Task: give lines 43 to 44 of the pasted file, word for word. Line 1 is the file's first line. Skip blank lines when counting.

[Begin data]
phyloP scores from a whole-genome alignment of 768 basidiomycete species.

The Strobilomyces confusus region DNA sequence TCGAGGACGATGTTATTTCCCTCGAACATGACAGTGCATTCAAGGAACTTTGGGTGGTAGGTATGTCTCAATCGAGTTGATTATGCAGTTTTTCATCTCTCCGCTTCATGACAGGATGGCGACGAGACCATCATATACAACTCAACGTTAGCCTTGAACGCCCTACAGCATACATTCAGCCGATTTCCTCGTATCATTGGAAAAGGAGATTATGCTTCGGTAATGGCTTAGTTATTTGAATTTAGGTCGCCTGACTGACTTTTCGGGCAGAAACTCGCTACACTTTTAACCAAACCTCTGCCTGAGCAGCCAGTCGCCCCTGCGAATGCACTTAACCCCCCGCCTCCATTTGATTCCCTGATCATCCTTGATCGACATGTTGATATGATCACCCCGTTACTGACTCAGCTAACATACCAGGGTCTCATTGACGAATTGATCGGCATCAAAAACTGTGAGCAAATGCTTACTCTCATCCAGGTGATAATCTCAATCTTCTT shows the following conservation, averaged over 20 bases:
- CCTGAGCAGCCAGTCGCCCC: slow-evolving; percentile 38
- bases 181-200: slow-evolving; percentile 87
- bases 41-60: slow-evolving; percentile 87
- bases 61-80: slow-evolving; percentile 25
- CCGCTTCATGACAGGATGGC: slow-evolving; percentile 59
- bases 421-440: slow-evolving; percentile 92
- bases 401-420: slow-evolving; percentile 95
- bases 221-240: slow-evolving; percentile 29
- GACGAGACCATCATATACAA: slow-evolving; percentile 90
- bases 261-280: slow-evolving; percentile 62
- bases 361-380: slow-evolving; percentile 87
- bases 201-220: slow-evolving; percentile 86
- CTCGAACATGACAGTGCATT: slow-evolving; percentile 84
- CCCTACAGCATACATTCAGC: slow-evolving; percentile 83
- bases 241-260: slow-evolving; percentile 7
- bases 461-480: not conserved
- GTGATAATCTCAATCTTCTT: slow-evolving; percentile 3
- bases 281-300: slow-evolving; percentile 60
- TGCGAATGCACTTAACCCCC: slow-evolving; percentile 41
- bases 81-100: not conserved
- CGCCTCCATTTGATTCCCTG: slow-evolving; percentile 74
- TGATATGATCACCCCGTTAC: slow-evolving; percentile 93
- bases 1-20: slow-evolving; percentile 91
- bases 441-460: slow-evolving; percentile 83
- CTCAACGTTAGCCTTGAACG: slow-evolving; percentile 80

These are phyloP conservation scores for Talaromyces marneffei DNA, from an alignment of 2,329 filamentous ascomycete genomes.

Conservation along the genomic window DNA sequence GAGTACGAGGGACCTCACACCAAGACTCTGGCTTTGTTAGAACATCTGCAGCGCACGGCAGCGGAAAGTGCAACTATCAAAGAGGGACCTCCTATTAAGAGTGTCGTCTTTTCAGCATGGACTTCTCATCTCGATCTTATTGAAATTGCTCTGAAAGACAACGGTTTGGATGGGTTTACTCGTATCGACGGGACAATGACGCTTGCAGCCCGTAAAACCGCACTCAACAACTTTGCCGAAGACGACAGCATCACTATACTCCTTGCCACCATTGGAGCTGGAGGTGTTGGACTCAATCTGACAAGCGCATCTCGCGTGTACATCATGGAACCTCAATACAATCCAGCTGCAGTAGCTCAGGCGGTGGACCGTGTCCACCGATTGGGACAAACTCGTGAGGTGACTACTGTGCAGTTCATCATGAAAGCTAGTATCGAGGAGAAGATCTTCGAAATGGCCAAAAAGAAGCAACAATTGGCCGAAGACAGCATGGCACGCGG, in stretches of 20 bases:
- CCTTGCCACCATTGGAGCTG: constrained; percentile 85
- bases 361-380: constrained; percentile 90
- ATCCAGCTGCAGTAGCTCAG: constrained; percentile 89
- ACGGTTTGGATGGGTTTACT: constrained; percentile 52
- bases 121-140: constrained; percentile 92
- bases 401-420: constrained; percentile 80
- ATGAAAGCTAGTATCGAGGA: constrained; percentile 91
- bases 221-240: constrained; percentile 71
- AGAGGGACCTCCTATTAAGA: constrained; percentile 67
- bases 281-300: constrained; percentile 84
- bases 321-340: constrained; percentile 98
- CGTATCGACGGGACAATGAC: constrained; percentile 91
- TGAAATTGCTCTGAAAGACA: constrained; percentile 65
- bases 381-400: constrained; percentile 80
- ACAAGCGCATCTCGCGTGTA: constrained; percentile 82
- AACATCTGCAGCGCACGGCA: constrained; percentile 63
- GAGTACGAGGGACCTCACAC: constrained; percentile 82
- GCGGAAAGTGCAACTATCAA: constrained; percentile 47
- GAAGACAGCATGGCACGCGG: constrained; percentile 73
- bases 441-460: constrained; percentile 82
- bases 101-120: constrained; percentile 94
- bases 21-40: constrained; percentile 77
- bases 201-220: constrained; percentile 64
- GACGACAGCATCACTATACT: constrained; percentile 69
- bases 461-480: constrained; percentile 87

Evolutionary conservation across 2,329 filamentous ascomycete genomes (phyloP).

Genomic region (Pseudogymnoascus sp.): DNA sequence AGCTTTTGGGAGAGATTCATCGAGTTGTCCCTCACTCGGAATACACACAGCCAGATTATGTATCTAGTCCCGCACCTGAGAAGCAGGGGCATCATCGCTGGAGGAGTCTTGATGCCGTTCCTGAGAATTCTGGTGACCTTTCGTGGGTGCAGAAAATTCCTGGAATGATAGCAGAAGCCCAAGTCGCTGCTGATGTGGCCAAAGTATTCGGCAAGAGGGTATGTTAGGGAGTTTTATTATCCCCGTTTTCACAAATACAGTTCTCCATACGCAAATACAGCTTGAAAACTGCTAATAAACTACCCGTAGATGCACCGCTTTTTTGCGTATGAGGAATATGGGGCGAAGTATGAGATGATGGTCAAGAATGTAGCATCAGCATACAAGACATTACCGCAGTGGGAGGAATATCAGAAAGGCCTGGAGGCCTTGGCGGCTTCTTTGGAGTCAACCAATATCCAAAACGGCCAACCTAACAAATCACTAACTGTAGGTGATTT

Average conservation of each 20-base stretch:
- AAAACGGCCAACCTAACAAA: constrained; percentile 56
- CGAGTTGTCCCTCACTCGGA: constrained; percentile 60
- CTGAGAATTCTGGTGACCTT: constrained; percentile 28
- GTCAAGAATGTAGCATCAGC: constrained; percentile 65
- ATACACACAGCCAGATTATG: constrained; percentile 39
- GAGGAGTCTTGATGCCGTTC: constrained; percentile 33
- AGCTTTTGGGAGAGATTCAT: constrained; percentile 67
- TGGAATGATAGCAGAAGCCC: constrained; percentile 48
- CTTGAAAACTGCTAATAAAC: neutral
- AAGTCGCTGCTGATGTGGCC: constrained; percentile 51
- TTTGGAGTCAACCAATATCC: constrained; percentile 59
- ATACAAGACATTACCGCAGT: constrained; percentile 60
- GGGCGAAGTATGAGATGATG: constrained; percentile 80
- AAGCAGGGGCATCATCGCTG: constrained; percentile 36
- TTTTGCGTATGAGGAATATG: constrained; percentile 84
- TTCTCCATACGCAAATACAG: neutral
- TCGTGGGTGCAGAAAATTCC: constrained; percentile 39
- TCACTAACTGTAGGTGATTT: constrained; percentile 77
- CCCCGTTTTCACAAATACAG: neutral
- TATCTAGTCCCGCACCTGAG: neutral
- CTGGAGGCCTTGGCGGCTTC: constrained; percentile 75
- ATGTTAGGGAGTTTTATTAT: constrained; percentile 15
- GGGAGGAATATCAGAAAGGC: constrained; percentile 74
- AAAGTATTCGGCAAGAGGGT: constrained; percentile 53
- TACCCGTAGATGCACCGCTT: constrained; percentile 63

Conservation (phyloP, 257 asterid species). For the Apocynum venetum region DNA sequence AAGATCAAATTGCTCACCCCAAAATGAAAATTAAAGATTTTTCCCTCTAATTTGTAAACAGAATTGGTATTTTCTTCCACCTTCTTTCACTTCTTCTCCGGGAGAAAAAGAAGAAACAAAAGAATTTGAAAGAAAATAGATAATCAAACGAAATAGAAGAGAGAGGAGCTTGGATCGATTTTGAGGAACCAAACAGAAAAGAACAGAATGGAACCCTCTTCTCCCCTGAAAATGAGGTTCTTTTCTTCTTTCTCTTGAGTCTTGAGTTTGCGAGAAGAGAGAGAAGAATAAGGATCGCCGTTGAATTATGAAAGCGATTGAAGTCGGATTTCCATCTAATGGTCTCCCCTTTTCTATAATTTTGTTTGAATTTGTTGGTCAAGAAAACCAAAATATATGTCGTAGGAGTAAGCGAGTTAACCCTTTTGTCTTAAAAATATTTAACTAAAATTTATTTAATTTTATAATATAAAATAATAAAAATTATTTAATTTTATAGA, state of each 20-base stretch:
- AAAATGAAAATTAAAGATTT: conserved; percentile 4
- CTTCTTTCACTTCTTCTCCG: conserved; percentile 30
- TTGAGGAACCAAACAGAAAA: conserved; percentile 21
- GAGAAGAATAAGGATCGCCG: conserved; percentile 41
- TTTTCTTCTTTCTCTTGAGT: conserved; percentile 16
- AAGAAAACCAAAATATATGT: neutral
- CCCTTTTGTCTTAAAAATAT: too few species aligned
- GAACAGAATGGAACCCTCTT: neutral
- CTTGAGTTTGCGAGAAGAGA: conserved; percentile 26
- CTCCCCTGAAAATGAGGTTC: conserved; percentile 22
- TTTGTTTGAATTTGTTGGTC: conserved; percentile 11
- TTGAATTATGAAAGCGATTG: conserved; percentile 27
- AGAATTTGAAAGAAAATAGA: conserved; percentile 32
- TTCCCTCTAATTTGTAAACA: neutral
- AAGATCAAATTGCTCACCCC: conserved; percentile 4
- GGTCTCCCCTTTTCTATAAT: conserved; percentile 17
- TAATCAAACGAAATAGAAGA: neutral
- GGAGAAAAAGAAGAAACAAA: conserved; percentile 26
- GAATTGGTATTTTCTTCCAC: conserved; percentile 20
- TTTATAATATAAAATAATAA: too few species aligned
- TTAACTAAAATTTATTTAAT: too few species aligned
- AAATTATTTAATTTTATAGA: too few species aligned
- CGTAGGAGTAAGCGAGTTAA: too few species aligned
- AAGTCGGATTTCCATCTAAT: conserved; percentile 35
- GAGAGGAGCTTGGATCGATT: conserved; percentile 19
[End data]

- bases 381-400: constrained; percentile 80
- ACAAGCGCATCTCGCGTGTA: constrained; percentile 82